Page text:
For reference, remember in 2016 when people freaked out about Apple not making their own external display, just to have Schiller say this year that they are making a Pro display likely set for release in 2019? That may even get demoed alongside a new Mac Pro at WWDC this year for all we know. On that notion, maybe Apple isn't out of the router game, but just out for now until 802.11ad or other technologies are viable. I think there's a lot Apple can still offer in this area.

    Exactly this.

    When Apple does stuff like this, the immediate reaction from folk is that this is some kind of bean counting exercise. I think this comes from a natural inability to see anything beyond their own narrow view of the world. 

    So Apple has decided to end the Airport product line. Well, that's not surprising. I doubt they sell that many, given most ISPs hand out modems and routers anyway. Folk point to the ease with which they can set up an Airport network; very true, but the new Mesh routers also come with iOS apps that allow for easy configuration, and with a lot more options for parental control and guest access. Apple decided that they couldn't do much to improve on that, so there was really no point in entering the market. And if they had entered the market, then you can guarantee that the likes of Rogifan would be complaining how they were taking revenue from their partners.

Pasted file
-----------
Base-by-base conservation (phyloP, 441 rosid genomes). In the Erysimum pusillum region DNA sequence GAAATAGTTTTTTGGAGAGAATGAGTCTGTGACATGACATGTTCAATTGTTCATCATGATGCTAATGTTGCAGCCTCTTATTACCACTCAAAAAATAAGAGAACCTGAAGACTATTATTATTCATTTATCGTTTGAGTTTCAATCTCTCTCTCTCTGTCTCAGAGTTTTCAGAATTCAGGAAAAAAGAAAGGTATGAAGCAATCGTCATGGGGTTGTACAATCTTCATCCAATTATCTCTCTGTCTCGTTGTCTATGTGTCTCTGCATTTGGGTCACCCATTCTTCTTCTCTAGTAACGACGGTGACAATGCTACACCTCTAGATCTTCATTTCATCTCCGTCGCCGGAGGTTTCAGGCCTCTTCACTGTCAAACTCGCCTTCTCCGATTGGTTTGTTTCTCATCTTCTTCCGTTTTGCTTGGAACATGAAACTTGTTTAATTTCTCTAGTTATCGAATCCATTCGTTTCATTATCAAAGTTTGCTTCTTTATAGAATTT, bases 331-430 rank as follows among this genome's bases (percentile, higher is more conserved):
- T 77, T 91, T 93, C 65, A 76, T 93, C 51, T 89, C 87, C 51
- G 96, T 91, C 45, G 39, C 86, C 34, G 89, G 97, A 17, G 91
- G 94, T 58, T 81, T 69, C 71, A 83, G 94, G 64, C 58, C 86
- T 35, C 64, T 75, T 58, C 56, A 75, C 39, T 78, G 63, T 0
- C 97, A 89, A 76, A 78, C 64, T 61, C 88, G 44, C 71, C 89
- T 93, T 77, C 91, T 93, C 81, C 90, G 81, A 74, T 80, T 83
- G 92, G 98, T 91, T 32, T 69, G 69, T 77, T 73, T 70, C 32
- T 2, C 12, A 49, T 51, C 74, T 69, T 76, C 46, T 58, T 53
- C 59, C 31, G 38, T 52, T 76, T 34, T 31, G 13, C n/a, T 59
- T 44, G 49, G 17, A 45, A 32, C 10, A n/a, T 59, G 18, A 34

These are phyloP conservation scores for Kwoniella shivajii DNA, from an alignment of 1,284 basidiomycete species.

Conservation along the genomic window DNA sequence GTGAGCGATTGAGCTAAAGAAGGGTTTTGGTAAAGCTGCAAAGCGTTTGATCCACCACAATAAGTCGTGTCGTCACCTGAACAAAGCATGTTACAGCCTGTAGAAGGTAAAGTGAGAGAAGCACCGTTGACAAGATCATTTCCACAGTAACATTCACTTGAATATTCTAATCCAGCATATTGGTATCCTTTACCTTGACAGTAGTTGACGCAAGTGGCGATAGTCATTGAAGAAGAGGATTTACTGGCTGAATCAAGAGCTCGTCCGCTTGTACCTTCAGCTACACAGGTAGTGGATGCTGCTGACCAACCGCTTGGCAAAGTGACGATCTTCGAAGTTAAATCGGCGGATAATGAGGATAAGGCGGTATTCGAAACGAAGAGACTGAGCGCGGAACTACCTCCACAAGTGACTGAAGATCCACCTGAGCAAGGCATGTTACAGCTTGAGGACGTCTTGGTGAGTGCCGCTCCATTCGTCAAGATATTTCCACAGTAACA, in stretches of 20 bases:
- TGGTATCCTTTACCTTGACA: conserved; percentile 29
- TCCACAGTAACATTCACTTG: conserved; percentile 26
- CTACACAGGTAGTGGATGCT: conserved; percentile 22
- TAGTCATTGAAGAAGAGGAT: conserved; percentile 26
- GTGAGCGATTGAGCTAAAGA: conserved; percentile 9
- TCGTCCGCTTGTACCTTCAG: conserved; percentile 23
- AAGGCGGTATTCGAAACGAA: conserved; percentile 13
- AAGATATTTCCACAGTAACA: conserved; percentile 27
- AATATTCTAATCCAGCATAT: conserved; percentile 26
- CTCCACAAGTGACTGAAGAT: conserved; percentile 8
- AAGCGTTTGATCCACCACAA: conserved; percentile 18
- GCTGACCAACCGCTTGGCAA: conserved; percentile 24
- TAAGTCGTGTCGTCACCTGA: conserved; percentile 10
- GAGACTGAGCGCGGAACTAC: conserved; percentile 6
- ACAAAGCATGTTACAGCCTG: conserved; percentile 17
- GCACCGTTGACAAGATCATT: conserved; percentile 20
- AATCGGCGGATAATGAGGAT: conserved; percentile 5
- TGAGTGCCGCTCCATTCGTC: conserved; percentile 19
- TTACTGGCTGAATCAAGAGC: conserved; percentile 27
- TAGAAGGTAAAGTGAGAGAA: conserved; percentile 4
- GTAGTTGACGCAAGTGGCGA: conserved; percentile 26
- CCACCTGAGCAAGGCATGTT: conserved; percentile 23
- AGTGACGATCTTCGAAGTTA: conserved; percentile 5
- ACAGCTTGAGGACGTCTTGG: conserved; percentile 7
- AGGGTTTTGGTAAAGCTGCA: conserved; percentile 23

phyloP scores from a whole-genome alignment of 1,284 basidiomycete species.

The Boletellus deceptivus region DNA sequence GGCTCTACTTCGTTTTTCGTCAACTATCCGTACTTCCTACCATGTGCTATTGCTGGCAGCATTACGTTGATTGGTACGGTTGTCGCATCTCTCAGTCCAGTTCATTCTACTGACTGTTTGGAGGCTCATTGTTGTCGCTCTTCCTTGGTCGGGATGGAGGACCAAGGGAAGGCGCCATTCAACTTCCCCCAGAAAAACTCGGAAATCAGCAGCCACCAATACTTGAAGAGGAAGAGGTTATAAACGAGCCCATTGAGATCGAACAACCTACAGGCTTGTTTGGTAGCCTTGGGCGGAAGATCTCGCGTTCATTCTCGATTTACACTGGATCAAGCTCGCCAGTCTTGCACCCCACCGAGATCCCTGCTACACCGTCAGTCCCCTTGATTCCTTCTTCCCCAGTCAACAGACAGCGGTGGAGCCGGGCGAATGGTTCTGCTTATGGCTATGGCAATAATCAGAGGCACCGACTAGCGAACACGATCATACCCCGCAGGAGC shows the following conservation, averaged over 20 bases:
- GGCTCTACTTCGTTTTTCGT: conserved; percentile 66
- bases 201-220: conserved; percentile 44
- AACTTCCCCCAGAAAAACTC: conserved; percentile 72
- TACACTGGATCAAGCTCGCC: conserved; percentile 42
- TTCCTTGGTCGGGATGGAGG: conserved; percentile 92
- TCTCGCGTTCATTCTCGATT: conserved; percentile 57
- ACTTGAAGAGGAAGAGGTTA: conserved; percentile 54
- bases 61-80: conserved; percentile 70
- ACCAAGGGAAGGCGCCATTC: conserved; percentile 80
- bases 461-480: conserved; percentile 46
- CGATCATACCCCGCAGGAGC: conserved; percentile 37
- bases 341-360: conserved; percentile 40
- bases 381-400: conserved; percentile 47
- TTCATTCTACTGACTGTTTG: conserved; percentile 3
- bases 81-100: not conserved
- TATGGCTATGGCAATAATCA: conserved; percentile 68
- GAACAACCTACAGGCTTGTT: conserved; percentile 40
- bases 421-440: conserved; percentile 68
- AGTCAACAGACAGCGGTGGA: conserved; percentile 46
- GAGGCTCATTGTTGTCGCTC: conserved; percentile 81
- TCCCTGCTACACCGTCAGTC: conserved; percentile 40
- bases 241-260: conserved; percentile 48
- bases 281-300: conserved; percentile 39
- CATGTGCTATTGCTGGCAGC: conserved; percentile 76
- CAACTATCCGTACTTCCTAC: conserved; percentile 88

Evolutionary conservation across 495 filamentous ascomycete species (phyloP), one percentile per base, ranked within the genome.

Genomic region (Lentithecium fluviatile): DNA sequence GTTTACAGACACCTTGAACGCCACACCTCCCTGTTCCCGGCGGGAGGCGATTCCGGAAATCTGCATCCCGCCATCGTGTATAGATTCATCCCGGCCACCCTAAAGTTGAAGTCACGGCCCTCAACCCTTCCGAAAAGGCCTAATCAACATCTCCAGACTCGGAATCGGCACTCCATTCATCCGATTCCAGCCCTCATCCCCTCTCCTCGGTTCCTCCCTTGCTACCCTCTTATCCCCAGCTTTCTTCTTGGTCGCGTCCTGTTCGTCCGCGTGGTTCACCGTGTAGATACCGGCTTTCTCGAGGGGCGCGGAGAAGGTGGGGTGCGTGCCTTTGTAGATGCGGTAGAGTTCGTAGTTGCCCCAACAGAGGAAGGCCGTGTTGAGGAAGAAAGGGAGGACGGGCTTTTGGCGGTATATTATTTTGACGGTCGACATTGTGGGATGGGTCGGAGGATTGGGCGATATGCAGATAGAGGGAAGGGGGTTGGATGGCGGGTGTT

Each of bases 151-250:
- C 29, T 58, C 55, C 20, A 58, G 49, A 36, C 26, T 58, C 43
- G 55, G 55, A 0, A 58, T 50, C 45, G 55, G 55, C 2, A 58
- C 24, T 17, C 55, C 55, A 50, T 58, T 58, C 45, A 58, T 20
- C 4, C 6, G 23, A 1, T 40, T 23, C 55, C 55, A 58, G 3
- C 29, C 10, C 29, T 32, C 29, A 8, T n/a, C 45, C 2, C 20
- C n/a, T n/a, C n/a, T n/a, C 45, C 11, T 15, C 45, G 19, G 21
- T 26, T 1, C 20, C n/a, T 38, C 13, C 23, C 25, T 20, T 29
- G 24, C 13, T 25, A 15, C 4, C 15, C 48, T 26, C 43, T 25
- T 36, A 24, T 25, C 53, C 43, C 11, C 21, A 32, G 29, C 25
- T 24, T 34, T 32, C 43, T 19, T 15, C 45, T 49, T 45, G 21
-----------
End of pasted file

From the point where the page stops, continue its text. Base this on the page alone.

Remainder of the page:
What about Time Machine? That has always struck me as a phenomenally bad idea. What is the point of backing up your computer to a device that's in the same building? 

    But if we ignore the usual wailing and gnashing of teeth that comes straight after an Apple discontinuation (in which the same people who said the discontinued product was crap the day before, now claim they cannot live without it), then we can probably look more closely at what Apple said. And what they said what they were discontinuing a product line; they didn't say they were not working on something else. The question is, what is the 'something else'.